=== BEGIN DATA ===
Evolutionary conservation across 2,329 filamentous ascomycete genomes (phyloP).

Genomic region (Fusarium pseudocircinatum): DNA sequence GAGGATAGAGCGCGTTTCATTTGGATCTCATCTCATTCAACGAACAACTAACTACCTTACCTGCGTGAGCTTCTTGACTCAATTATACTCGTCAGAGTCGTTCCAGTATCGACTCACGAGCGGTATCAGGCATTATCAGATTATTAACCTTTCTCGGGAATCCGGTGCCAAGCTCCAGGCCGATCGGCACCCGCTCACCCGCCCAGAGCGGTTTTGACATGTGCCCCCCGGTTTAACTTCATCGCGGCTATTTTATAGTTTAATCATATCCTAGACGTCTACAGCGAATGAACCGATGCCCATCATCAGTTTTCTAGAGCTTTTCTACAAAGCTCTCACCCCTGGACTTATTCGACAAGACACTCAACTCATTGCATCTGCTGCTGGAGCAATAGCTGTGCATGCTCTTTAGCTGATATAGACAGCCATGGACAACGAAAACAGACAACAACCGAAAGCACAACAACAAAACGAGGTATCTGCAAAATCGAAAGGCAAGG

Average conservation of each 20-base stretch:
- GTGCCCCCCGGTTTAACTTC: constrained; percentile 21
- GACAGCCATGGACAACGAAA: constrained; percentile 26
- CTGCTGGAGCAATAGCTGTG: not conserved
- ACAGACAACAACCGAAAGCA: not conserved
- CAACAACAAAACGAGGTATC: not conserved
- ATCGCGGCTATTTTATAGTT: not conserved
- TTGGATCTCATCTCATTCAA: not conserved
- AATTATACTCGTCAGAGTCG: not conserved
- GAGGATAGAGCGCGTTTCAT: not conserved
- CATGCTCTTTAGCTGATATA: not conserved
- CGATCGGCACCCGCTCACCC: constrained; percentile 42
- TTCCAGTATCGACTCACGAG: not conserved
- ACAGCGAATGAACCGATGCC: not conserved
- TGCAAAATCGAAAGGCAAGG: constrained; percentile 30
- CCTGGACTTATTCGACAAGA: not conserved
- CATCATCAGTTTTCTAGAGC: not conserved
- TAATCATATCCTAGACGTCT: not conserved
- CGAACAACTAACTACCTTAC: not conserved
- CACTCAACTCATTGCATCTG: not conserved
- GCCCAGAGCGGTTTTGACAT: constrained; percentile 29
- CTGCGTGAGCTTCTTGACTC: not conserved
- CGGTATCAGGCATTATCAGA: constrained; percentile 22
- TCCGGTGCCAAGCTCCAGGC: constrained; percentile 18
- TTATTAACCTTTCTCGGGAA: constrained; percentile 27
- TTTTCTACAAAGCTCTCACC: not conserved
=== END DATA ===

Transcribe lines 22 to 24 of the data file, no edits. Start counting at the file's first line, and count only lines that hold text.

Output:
- CACTCAACTCATTGCATCTG: not conserved
- GCCCAGAGCGGTTTTGACAT: constrained; percentile 29
- CTGCGTGAGCTTCTTGACTC: not conserved